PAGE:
vine leafs

Autumn Leafs

The last weeks were packed with lots of stuff. Currently, I am mainly working with Clara & Tobias in this old house and it’s really heavy work. We are still building the new separation wall and we already reached the first level (cave and ground floor are done!). It’s not only building this wall, it includes also removing old floors (very dusty), sort out the waste and bringing it to the dumpsites and shopping lots of bricks and mortar.
On top of all that, I relaunched this website with the help of my personal specialist, assembled my first portfolios of my paintings to apply in art galleries and organized the daily stuff necessary to keep the household running.

Despite me being very tired, I somehow managed to make a new painting, quasi to relax and see something nice after all this dust.
It is, to a certain extent a complement of the Autumn painting I did a few weeks before. The wonderful colours of the vine leaves right now inspired my to this composition of red and yellow ochres. Foreseeing the fate of all these leafs, I added some fading colours such as sienna and umbra.
All in all, it creates a warm feeling and let me thinking back on the summertime.

Vineyards

Autumn

Autumn, the season between summer and winter, a time of change. It brings beautiful colours of fallen leafs, snugly evenings in front of the fire.
We start preparing for the winter time, harvest and conserve fruits and vegetables from our garden, store firewood, take out our cosy woolen cloths.
Nature is preparing herself for a long rest, to recover, to recharge its batteries for a great comeback next spring.

Autumn also reminds us on the impermanence of life. Maybe a good time to reflect and letting go ?

Beach

Blue

Blue again.
Don’t ask me why.
It’s just about sitting at beach, watching the sea and the sky, listening to the waves, philosophising, dreaming into infinity, sleeping away, waking up refreshed and energised.

It sounds
It rustles
It echoes
It reverberates
It sparkles
It smells
And becomes devoutly singing blue.
The blue fades to light.

Hans Arp: Singing Blue

 

 

 

Verwandlung eines Zimmers

Kannst du es irgendwie südfranzösischer machen?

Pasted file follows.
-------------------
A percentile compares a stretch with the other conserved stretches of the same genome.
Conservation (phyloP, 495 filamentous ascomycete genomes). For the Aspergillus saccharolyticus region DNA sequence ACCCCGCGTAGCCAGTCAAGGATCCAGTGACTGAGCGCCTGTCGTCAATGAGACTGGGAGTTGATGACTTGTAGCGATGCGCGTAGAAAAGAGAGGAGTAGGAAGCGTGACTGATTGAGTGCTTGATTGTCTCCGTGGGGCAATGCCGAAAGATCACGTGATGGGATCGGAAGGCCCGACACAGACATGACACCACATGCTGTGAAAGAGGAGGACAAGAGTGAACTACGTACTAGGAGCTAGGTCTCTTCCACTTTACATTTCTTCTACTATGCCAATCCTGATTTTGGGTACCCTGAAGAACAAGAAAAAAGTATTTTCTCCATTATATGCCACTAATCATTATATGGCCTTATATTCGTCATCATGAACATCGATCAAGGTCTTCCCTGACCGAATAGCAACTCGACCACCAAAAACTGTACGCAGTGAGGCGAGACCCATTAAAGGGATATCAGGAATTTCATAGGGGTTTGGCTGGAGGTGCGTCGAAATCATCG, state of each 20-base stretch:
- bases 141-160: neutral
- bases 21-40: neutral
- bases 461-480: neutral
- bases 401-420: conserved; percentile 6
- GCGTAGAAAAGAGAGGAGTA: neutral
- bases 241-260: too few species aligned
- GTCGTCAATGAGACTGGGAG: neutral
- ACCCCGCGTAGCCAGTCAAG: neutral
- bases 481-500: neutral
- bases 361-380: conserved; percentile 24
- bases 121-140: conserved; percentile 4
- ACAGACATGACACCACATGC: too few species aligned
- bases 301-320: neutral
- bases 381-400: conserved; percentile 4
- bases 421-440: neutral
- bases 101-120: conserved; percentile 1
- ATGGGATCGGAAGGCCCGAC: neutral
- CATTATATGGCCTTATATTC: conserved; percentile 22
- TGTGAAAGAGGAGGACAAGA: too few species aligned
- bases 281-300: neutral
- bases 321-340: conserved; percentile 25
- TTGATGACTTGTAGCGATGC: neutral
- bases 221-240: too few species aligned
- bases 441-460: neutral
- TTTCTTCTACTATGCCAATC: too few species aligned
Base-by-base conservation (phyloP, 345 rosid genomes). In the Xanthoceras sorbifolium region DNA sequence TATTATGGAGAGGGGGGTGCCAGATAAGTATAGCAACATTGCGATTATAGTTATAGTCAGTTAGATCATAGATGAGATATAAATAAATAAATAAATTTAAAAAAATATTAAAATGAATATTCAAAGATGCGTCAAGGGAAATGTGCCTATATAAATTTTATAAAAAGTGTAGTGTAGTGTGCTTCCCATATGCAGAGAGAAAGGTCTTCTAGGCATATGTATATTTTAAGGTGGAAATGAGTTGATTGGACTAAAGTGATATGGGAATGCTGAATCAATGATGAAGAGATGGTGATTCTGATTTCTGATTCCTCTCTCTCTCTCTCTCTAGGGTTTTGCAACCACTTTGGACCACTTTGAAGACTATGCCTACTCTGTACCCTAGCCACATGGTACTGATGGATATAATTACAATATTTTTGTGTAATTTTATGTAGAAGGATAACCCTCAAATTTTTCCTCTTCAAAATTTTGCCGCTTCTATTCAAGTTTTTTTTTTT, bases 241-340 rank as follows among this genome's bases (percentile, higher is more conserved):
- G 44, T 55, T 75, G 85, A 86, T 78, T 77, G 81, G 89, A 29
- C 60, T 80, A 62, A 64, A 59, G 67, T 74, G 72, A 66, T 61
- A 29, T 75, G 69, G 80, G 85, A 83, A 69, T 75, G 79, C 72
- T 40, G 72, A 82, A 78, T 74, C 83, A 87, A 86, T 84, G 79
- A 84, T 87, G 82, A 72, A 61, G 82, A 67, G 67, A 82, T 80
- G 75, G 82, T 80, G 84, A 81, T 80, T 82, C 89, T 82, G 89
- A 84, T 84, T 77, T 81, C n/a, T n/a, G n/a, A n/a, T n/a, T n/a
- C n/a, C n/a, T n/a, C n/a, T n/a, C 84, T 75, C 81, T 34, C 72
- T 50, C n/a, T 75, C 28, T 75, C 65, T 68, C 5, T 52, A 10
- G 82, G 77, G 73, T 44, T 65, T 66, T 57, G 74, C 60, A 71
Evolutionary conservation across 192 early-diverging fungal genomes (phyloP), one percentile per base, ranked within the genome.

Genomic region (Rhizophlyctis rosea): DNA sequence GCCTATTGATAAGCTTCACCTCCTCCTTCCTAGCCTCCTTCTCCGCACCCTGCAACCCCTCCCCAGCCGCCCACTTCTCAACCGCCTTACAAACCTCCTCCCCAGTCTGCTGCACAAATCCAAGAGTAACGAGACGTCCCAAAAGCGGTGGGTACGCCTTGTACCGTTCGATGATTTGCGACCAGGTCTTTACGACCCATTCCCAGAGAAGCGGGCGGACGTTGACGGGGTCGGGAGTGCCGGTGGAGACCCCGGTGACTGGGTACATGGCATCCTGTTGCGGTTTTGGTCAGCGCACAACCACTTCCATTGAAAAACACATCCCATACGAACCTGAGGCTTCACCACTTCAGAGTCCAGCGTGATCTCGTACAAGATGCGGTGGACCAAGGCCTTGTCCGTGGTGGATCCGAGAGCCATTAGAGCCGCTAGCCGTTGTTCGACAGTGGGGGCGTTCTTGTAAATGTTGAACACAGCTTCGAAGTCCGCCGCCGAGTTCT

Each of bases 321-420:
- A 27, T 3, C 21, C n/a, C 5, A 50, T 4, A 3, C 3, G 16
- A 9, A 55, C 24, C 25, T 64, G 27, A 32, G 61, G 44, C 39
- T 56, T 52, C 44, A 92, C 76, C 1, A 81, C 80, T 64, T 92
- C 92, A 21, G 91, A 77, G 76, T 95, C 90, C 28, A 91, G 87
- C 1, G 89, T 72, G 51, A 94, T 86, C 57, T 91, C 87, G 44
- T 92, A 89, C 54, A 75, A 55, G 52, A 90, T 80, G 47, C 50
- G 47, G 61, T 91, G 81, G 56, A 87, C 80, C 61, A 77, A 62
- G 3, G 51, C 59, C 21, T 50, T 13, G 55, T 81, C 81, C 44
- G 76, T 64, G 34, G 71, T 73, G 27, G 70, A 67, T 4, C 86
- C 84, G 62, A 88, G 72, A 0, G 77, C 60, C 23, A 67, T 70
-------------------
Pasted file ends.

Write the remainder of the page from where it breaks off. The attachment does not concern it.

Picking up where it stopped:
Ich male nicht nur Leinwände an, sondern auch richtige Wände, genauer gesagt, ich verputze sie. So auf die traditionelle Art, mit Kalk, Sand, Gips und Marmormehl, je nach Untergrund und Verwendungszweck. Das ist für alte Häuser hier in Südfrankreich die beste und auch nachhaltigste Methode. Die alten Häuser sind überwiegend aus Natursteinen und Kalk oder Gips und Sand gebaut. Die Wände sind oft bis zu 60 cm dick, regulieren so ganz gut das Raumklima.

Im Sommer hält das für lange Zeit die Hitze draußen, die Mauern erwärmen sich erst so nach und nach und halten die Wärme für einige Zeit im Inneren der Häuser, so dass man erst spät und relativ wenig heizen muß. Oftmals blieben die Steine sichtbar, und wenn die Wände verputzt wurden, dann mit einer Mischung aus Kalk, Gips und Sand. Diese Putze lassen die porösen Steine atmen, d.h., Feuchtigkeit bleibt nicht im Mauerwerk stecken, sondern kann wieder nach außen oder innen entweichen.

Wenn so ein Haus modernisiert wurde, dann mußte auch oft der Wandputz erneuert werden. Das bedeutet, den alten Putz abschlagen, Wand säubern, gegebenenfalls Löcher mit Steinen füllen und dann neu verputzen. Das ist natürlich ein erheblicher Zeitaufwand und man muß es können. Es ist viel einfacher, solche Wände einfach zu verkleiden, mit Fermacell oder Gipskartonplatten, was mit entsprechender Isolierung noch immer ein gutes Raumklima gibt. Aber manchen Menschen ist auch das noch zu aufwendig und deshalb tackern sie einfach Plastikpaneele davor oder putzen alles mit Zement oder einer schnell aufzutragenden Acrylspachtelmasse zu. Da kommt keine Luft mehr durch, irgendwann wird es mufflig, denn die Feuchtigkeit bahnt sich früher oder später ihren Weg.